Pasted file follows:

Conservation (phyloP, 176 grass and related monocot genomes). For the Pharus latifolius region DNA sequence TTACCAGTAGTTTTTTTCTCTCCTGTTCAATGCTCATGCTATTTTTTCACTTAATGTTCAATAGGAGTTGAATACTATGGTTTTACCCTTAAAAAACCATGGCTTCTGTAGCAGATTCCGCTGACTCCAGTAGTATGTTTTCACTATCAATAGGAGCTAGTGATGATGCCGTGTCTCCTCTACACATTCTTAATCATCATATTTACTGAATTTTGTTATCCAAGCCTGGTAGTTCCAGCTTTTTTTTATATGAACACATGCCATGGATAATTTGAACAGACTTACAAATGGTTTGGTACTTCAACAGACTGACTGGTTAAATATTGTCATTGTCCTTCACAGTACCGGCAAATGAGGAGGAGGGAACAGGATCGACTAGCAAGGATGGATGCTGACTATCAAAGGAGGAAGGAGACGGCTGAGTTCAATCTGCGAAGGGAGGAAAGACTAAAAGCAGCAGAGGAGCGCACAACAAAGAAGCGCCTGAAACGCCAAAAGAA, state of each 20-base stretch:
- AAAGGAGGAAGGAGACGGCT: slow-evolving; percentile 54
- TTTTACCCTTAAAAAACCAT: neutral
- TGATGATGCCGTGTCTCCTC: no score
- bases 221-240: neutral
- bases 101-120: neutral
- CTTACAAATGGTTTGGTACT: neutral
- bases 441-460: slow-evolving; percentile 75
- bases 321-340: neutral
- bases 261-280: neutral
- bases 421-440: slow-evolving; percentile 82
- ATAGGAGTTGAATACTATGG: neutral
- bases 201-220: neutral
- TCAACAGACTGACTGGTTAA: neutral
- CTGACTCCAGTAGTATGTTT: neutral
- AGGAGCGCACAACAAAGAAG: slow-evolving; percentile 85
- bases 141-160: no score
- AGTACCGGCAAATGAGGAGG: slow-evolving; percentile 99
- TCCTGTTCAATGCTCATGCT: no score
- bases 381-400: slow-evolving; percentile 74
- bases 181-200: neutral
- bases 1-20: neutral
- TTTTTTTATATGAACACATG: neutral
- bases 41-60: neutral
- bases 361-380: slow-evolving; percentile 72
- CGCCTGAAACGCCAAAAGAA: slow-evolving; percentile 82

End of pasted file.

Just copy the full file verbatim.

Conservation (phyloP, 176 grass and related monocot genomes). For the Pharus latifolius region DNA sequence TTACCAGTAGTTTTTTTCTCTCCTGTTCAATGCTCATGCTATTTTTTCACTTAATGTTCAATAGGAGTTGAATACTATGGTTTTACCCTTAAAAAACCATGGCTTCTGTAGCAGATTCCGCTGACTCCAGTAGTATGTTTTCACTATCAATAGGAGCTAGTGATGATGCCGTGTCTCCTCTACACATTCTTAATCATCATATTTACTGAATTTTGTTATCCAAGCCTGGTAGTTCCAGCTTTTTTTTATATGAACACATGCCATGGATAATTTGAACAGACTTACAAATGGTTTGGTACTTCAACAGACTGACTGGTTAAATATTGTCATTGTCCTTCACAGTACCGGCAAATGAGGAGGAGGGAACAGGATCGACTAGCAAGGATGGATGCTGACTATCAAAGGAGGAAGGAGACGGCTGAGTTCAATCTGCGAAGGGAGGAAAGACTAAAAGCAGCAGAGGAGCGCACAACAAAGAAGCGCCTGAAACGCCAAAAGAA, state of each 20-base stretch:
- AAAGGAGGAAGGAGACGGCT: slow-evolving; percentile 54
- TTTTACCCTTAAAAAACCAT: neutral
- TGATGATGCCGTGTCTCCTC: no score
- bases 221-240: neutral
- bases 101-120: neutral
- CTTACAAATGGTTTGGTACT: neutral
- bases 441-460: slow-evolving; percentile 75
- bases 321-340: neutral
- bases 261-280: neutral
- bases 421-440: slow-evolving; percentile 82
- ATAGGAGTTGAATACTATGG: neutral
- bases 201-220: neutral
- TCAACAGACTGACTGGTTAA: neutral
- CTGACTCCAGTAGTATGTTT: neutral
- AGGAGCGCACAACAAAGAAG: slow-evolving; percentile 85
- bases 141-160: no score
- AGTACCGGCAAATGAGGAGG: slow-evolving; percentile 99
- TCCTGTTCAATGCTCATGCT: no score
- bases 381-400: slow-evolving; percentile 74
- bases 181-200: neutral
- bases 1-20: neutral
- TTTTTTTATATGAACACATG: neutral
- bases 41-60: neutral
- bases 361-380: slow-evolving; percentile 72
- CGCCTGAAACGCCAAAAGAA: slow-evolving; percentile 82